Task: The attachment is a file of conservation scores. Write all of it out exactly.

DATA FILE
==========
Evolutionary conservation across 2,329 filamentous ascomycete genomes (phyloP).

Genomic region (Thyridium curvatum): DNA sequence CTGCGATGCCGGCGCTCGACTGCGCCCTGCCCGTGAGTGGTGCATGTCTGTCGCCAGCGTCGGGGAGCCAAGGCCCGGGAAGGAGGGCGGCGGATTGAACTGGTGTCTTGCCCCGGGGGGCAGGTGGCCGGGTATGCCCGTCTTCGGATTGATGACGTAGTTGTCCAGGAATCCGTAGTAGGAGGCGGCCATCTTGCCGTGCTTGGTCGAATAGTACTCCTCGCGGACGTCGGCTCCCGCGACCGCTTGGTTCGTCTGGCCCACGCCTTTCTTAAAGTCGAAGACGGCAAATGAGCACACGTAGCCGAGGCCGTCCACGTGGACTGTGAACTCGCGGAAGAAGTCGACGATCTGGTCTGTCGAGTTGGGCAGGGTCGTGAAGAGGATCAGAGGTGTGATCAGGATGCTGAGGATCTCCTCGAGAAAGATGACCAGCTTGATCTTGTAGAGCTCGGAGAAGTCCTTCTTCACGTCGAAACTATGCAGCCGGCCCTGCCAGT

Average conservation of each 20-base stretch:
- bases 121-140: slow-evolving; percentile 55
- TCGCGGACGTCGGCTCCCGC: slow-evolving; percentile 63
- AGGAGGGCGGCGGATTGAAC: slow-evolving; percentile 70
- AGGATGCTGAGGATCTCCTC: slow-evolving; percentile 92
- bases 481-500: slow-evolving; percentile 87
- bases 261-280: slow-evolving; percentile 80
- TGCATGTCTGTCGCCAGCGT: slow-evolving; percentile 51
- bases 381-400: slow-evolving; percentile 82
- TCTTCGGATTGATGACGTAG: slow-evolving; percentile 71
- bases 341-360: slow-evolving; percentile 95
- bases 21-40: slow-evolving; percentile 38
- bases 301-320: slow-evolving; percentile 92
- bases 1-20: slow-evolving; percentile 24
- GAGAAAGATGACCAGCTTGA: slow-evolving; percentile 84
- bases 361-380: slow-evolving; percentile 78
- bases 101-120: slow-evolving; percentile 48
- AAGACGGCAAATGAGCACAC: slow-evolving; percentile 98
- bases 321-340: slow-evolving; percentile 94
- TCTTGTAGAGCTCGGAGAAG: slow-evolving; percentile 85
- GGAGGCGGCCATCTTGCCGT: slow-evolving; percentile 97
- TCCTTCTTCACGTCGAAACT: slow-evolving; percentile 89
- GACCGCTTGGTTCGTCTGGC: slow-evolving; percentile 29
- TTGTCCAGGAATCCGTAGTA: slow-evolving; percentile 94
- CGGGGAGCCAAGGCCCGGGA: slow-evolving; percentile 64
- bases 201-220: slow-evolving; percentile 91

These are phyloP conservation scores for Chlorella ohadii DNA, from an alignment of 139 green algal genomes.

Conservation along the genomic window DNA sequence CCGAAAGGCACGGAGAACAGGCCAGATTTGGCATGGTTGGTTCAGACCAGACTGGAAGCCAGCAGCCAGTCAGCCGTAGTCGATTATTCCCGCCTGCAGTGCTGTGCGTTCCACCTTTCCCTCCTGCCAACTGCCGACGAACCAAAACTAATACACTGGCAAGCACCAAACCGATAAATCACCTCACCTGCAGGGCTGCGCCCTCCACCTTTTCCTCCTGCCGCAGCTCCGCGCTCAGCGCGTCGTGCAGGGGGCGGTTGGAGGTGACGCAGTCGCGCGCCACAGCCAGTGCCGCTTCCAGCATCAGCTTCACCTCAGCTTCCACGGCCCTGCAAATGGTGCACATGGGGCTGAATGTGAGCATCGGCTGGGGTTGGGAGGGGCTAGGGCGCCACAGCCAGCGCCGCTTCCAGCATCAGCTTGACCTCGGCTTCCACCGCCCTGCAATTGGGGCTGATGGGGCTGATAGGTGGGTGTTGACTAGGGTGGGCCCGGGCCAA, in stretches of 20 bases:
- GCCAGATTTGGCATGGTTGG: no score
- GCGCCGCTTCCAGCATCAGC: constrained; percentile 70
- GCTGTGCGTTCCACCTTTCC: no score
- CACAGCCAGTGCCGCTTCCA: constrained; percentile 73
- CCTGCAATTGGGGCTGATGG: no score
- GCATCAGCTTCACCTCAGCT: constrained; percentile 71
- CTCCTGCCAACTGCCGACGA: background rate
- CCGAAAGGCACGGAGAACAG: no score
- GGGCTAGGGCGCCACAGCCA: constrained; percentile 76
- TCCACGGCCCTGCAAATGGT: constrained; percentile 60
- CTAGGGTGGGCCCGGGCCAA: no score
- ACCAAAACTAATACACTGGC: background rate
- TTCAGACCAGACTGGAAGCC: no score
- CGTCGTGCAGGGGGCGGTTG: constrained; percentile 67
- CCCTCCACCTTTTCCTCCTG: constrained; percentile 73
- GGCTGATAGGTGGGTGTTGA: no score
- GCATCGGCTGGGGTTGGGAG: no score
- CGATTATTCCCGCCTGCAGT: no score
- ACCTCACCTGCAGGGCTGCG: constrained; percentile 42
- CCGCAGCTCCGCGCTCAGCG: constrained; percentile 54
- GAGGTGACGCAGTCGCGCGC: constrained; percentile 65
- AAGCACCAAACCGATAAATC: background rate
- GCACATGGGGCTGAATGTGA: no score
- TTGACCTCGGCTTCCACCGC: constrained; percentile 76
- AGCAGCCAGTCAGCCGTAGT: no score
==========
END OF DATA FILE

Evolutionary conservation across 2,329 filamentous ascomycete genomes (phyloP).

Genomic region (Thyridium curvatum): DNA sequence CTGCGATGCCGGCGCTCGACTGCGCCCTGCCCGTGAGTGGTGCATGTCTGTCGCCAGCGTCGGGGAGCCAAGGCCCGGGAAGGAGGGCGGCGGATTGAACTGGTGTCTTGCCCCGGGGGGCAGGTGGCCGGGTATGCCCGTCTTCGGATTGATGACGTAGTTGTCCAGGAATCCGTAGTAGGAGGCGGCCATCTTGCCGTGCTTGGTCGAATAGTACTCCTCGCGGACGTCGGCTCCCGCGACCGCTTGGTTCGTCTGGCCCACGCCTTTCTTAAAGTCGAAGACGGCAAATGAGCACACGTAGCCGAGGCCGTCCACGTGGACTGTGAACTCGCGGAAGAAGTCGACGATCTGGTCTGTCGAGTTGGGCAGGGTCGTGAAGAGGATCAGAGGTGTGATCAGGATGCTGAGGATCTCCTCGAGAAAGATGACCAGCTTGATCTTGTAGAGCTCGGAGAAGTCCTTCTTCACGTCGAAACTATGCAGCCGGCCCTGCCAGT

Average conservation of each 20-base stretch:
- bases 121-140: slow-evolving; percentile 55
- TCGCGGACGTCGGCTCCCGC: slow-evolving; percentile 63
- AGGAGGGCGGCGGATTGAAC: slow-evolving; percentile 70
- AGGATGCTGAGGATCTCCTC: slow-evolving; percentile 92
- bases 481-500: slow-evolving; percentile 87
- bases 261-280: slow-evolving; percentile 80
- TGCATGTCTGTCGCCAGCGT: slow-evolving; percentile 51
- bases 381-400: slow-evolving; percentile 82
- TCTTCGGATTGATGACGTAG: slow-evolving; percentile 71
- bases 341-360: slow-evolving; percentile 95
- bases 21-40: slow-evolving; percentile 38
- bases 301-320: slow-evolving; percentile 92
- bases 1-20: slow-evolving; percentile 24
- GAGAAAGATGACCAGCTTGA: slow-evolving; percentile 84
- bases 361-380: slow-evolving; percentile 78
- bases 101-120: slow-evolving; percentile 48
- AAGACGGCAAATGAGCACAC: slow-evolving; percentile 98
- bases 321-340: slow-evolving; percentile 94
- TCTTGTAGAGCTCGGAGAAG: slow-evolving; percentile 85
- GGAGGCGGCCATCTTGCCGT: slow-evolving; percentile 97
- TCCTTCTTCACGTCGAAACT: slow-evolving; percentile 89
- GACCGCTTGGTTCGTCTGGC: slow-evolving; percentile 29
- TTGTCCAGGAATCCGTAGTA: slow-evolving; percentile 94
- CGGGGAGCCAAGGCCCGGGA: slow-evolving; percentile 64
- bases 201-220: slow-evolving; percentile 91

These are phyloP conservation scores for Chlorella ohadii DNA, from an alignment of 139 green algal genomes.

Conservation along the genomic window DNA sequence CCGAAAGGCACGGAGAACAGGCCAGATTTGGCATGGTTGGTTCAGACCAGACTGGAAGCCAGCAGCCAGTCAGCCGTAGTCGATTATTCCCGCCTGCAGTGCTGTGCGTTCCACCTTTCCCTCCTGCCAACTGCCGACGAACCAAAACTAATACACTGGCAAGCACCAAACCGATAAATCACCTCACCTGCAGGGCTGCGCCCTCCACCTTTTCCTCCTGCCGCAGCTCCGCGCTCAGCGCGTCGTGCAGGGGGCGGTTGGAGGTGACGCAGTCGCGCGCCACAGCCAGTGCCGCTTCCAGCATCAGCTTCACCTCAGCTTCCACGGCCCTGCAAATGGTGCACATGGGGCTGAATGTGAGCATCGGCTGGGGTTGGGAGGGGCTAGGGCGCCACAGCCAGCGCCGCTTCCAGCATCAGCTTGACCTCGGCTTCCACCGCCCTGCAATTGGGGCTGATGGGGCTGATAGGTGGGTGTTGACTAGGGTGGGCCCGGGCCAA, in stretches of 20 bases:
- GCCAGATTTGGCATGGTTGG: no score
- GCGCCGCTTCCAGCATCAGC: constrained; percentile 70
- GCTGTGCGTTCCACCTTTCC: no score
- CACAGCCAGTGCCGCTTCCA: constrained; percentile 73
- CCTGCAATTGGGGCTGATGG: no score
- GCATCAGCTTCACCTCAGCT: constrained; percentile 71
- CTCCTGCCAACTGCCGACGA: background rate
- CCGAAAGGCACGGAGAACAG: no score
- GGGCTAGGGCGCCACAGCCA: constrained; percentile 76
- TCCACGGCCCTGCAAATGGT: constrained; percentile 60
- CTAGGGTGGGCCCGGGCCAA: no score
- ACCAAAACTAATACACTGGC: background rate
- TTCAGACCAGACTGGAAGCC: no score
- CGTCGTGCAGGGGGCGGTTG: constrained; percentile 67
- CCCTCCACCTTTTCCTCCTG: constrained; percentile 73
- GGCTGATAGGTGGGTGTTGA: no score
- GCATCGGCTGGGGTTGGGAG: no score
- CGATTATTCCCGCCTGCAGT: no score
- ACCTCACCTGCAGGGCTGCG: constrained; percentile 42
- CCGCAGCTCCGCGCTCAGCG: constrained; percentile 54
- GAGGTGACGCAGTCGCGCGC: constrained; percentile 65
- AAGCACCAAACCGATAAATC: background rate
- GCACATGGGGCTGAATGTGA: no score
- TTGACCTCGGCTTCCACCGC: constrained; percentile 76
- AGCAGCCAGTCAGCCGTAGT: no score